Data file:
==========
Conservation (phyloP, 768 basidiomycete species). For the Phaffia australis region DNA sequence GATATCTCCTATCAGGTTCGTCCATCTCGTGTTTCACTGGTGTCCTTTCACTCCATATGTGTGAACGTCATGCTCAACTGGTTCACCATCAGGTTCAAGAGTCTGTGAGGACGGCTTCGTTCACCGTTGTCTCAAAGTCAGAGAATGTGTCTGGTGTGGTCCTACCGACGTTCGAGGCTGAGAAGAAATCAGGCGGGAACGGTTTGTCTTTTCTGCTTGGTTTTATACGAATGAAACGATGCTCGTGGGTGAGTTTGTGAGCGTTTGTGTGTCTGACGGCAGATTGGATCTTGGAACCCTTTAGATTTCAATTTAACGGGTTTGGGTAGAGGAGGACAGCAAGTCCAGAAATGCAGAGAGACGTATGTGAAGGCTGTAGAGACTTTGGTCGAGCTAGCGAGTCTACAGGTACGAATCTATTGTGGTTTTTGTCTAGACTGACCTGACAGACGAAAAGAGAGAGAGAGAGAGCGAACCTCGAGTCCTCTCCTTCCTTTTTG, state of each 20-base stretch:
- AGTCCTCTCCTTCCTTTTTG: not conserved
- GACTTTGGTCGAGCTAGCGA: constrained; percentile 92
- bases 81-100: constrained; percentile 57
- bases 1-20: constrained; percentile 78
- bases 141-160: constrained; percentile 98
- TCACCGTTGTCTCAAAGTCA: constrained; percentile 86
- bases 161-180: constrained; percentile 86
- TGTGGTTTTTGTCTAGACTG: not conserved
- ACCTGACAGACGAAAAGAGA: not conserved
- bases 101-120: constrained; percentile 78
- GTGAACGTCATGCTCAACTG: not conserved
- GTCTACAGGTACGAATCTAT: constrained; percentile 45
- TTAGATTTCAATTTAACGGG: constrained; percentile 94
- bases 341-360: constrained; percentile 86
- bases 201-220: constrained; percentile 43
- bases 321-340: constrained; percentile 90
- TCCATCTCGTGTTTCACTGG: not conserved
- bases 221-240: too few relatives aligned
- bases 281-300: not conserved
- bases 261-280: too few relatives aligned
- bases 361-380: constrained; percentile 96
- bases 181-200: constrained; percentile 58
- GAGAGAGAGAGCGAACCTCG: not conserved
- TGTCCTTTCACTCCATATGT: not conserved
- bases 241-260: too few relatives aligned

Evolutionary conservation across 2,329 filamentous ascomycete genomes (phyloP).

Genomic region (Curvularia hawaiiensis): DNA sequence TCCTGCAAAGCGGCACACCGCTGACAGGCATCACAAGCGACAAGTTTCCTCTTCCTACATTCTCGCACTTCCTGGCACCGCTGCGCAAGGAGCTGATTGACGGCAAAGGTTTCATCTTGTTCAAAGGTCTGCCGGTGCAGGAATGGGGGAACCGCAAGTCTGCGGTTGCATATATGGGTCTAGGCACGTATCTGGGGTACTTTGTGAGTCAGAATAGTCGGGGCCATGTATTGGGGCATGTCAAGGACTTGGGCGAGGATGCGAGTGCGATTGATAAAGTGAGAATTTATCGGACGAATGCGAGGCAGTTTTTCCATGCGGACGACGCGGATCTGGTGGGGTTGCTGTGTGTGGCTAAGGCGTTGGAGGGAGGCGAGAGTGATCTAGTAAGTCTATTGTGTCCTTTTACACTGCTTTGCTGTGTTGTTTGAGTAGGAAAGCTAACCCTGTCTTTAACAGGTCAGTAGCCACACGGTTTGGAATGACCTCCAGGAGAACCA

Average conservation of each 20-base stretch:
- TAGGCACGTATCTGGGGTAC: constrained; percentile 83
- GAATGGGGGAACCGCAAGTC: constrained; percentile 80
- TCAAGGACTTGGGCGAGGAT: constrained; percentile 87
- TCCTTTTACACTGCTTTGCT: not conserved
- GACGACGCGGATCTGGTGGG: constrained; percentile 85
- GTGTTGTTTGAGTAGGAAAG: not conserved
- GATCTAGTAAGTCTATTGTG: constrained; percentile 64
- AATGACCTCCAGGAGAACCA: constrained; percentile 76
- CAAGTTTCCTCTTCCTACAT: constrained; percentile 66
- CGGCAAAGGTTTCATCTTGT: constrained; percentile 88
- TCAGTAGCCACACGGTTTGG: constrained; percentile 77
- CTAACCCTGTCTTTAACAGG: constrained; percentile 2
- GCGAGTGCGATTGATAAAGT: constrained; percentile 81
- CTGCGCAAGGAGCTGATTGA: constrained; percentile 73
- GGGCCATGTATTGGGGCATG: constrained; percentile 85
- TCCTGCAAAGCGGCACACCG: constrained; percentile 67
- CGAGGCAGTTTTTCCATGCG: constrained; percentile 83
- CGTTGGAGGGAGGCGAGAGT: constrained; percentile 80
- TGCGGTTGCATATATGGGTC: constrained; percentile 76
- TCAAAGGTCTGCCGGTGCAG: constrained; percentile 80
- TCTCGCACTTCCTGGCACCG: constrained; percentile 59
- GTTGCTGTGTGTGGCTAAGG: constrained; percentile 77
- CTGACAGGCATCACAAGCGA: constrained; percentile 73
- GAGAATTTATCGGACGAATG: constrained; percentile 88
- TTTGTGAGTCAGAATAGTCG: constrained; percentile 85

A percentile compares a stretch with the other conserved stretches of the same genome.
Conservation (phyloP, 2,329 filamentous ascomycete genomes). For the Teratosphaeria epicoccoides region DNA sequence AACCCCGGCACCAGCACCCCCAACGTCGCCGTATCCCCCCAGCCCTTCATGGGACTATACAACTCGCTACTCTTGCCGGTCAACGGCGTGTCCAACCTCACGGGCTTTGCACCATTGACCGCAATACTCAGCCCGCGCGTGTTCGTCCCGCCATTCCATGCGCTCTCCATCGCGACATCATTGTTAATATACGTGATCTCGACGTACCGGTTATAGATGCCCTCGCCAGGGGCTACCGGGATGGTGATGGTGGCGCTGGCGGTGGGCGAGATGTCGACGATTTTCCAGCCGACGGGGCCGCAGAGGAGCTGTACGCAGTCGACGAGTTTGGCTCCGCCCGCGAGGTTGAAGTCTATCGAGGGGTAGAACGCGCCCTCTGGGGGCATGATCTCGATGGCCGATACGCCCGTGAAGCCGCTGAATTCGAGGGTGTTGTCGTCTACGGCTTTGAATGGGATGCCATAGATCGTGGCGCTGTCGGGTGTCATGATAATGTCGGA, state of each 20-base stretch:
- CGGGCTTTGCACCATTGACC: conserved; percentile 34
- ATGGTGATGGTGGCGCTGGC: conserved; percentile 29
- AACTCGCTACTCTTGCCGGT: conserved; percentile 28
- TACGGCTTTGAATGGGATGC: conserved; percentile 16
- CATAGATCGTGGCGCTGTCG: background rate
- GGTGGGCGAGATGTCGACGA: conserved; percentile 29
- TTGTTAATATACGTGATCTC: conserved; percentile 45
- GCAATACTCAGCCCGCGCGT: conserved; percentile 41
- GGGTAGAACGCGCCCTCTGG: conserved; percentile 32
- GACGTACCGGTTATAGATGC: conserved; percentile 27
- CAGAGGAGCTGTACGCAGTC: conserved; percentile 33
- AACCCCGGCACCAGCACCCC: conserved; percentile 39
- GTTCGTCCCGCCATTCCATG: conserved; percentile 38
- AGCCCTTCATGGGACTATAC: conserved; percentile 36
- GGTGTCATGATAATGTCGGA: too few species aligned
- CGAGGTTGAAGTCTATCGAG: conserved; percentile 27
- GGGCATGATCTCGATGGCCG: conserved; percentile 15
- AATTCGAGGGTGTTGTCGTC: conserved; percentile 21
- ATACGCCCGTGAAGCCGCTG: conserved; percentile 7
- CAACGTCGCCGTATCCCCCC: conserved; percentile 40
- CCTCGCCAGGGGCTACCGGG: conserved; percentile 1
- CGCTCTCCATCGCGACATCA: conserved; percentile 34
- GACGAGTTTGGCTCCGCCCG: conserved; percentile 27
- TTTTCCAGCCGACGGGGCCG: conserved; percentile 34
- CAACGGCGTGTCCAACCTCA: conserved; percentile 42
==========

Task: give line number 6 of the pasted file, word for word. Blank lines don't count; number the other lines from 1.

- bases 141-160: constrained; percentile 98